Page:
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22 Mar 2021 | 10:50

Asia report: Markets mixed as China holds rates, lira in focus

(Sharecast News) - Markets in Asia finished in a mixed state on Monday, as China's central bank stood pat on interest rates, while investors kept an eye on developments in Turkey after a serious weakening in the lira over the weekend. In Japan, the Nikkei 225 was down 2.07% at 29,174.15, as the yen strengthened 0.15% against the dollar to last trade at JPY 108.74.

Of the major components on the benchmark index, automation specialist Fanuc was down 3.16%, fashion firm Fast Retailing was off 4.54%, and technology conglomerate SoftBank Group lost 1.05%.

Chipmaker Renesas Electronics plummeted 4.89%, after a fire damaged one of its manufacturing facilities on Friday.

It said over the weekend that it would take at least a month for production there to restart, causing concern for a chip market already facing a global shortage.

Carmakers were on the back foot as a result as they were already being affected by the shortage, with Honda down 3.63%, Nissan off 3.7%, and Toyota 3.26% weaker.

The broader Topix index was off 1.09% by the end of trading in Tokyo, settling at 1,990.18.

On the mainland, the Shanghai Composite was ahead 1.14% at 3,443.44, and the smaller, technology-heavy Shenzhen Composite rose 1.27% to 2,222.72.

The People's Bank of China kept its interest rates on hold as expected on Monday, with the one-year loan prime rate remaining at 3.85%, and the five-year rate at 4.65%.

South Korea's Kospi slipped 0.13% to close at 3,035.46, while the Hang Seng Index in Hong Kong was 0.36% weaker at 28,885.34.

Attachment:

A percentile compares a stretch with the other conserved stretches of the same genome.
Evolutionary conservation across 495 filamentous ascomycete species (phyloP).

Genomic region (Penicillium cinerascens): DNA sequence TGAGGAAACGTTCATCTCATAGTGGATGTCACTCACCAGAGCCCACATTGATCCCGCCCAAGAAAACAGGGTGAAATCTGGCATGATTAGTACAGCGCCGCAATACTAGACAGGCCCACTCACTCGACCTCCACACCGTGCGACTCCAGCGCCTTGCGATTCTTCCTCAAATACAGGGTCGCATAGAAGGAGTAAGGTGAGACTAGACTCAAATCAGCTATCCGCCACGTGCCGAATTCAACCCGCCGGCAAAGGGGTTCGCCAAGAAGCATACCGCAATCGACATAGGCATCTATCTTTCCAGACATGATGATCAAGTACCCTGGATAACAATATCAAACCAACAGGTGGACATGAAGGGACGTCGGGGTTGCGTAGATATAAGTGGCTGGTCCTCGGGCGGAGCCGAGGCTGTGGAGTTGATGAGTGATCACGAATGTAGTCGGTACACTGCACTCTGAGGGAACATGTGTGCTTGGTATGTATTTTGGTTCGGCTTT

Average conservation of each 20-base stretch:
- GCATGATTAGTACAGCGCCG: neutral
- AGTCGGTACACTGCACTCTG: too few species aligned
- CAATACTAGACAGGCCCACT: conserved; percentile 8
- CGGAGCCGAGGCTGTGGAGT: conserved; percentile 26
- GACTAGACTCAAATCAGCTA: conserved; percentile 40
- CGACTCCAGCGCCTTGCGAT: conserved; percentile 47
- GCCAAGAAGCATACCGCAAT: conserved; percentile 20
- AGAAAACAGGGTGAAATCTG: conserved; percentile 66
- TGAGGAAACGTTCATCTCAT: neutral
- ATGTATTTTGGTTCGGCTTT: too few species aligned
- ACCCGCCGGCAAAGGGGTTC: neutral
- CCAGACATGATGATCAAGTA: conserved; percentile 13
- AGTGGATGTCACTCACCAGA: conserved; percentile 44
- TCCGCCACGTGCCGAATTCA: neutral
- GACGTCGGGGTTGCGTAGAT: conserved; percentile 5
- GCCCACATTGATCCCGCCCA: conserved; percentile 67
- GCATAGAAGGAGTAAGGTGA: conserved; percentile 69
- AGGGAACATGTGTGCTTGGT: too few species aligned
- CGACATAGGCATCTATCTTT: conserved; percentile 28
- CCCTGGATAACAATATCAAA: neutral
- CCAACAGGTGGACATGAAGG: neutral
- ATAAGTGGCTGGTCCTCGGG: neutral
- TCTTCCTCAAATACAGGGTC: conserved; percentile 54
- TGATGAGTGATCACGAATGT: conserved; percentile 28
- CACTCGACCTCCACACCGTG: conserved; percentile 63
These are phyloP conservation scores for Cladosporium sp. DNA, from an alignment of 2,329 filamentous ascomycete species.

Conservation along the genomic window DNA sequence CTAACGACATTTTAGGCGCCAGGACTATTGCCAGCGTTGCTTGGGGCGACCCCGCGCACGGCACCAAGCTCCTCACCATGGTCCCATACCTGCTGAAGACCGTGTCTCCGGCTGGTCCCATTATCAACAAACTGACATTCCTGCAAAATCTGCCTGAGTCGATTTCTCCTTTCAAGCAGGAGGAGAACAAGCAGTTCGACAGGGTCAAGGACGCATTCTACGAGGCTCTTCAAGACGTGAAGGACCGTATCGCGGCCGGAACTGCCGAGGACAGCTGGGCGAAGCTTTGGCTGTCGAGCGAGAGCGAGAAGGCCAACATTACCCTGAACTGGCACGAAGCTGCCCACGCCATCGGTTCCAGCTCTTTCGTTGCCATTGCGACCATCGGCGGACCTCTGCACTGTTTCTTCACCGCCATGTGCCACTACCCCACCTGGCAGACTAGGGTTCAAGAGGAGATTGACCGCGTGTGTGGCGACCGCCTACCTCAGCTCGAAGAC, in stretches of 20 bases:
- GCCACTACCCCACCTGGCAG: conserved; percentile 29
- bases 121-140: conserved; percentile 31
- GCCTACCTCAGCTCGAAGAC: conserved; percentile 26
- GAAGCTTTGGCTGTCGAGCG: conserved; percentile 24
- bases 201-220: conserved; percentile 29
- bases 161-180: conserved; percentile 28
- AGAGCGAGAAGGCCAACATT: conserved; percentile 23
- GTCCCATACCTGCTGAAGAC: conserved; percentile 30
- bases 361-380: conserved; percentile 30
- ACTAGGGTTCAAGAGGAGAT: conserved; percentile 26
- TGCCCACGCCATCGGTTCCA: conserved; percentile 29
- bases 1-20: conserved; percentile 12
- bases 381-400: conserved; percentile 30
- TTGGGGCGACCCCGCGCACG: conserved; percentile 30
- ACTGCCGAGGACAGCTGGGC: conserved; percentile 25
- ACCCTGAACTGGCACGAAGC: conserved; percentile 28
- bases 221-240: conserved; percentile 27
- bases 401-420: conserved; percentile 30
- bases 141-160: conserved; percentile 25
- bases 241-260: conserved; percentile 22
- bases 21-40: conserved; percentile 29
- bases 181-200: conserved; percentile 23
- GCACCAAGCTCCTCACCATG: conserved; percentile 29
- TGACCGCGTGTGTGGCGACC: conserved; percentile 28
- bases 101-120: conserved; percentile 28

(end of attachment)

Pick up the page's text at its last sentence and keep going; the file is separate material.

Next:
Seoul's blue-chip technology stocks were mixed, with Samsung Electronics eking out gains of 0.12%, while SK Hynix closed flat.

The Turkish lira was in focus on Monday, after the currency weakened against the dollar to trade higher than TRY 8.17 earlier in the session.

That came after Turkey's president, Recep Tayyip Erdogan, swiftly replaced the governor of the Central Bank of the Republic of Turkey days after a sharp interest rate rise.

Naci Agbal, who took up the post less than five months ago, had taken an aggressive policy stance by raising the benchmark rate by 875 basis points to 19% in his term, which was welcomed by markets.

His sudden removal on Saturday morning came after a higher-than-expected 200 basis point rise in the rate on Thursday, in a bid to stave off weakness in the lira and inflation nearing 16%.

Erdogan replaced Agbal with a former MP from his ruling AKP party, Sahap Kavcioglu - an ex-banker and vocal critic of his predecessor's policy position.

The lira was recently trading 9.47% weaker against the dollar, changing hands at TRY 7.9021.

"The sacking of Naci Agbal raises fears about the path economic and monetary policy, with market participants prepared for rates to be cut and for the re-emergence of 'Erdonomics'," said Markets.com chief market analyst Neil Wilson.

"It raises all sorts of questions about the government's ability and competence to handle the economic issues facing Turkey.

"Agbal's efforts to raise rates to counter inflation, which is still running at above 15%, helped to boost confidence more generally in the country's assets."

Oil prices were higher at the end of the Asian day, with Brent crude last up 0.26% at $64.70 per barrel, and West Texas Intermediate ahead 0.29% at $61.62.

In Australia, the S&P/ASX 200 managed gains of 0.66% to 6,752.50, while across the Tasman Sea, New Zealand's S&P/NZX 50 lost 1.49% to 12,329.09.

Both of the down under dollars were stronger against the greenback, with the Aussie last ahead 0.25% at AUD 1.2941, and the Kiwi advancing 0.31% to NZD 1.3955.
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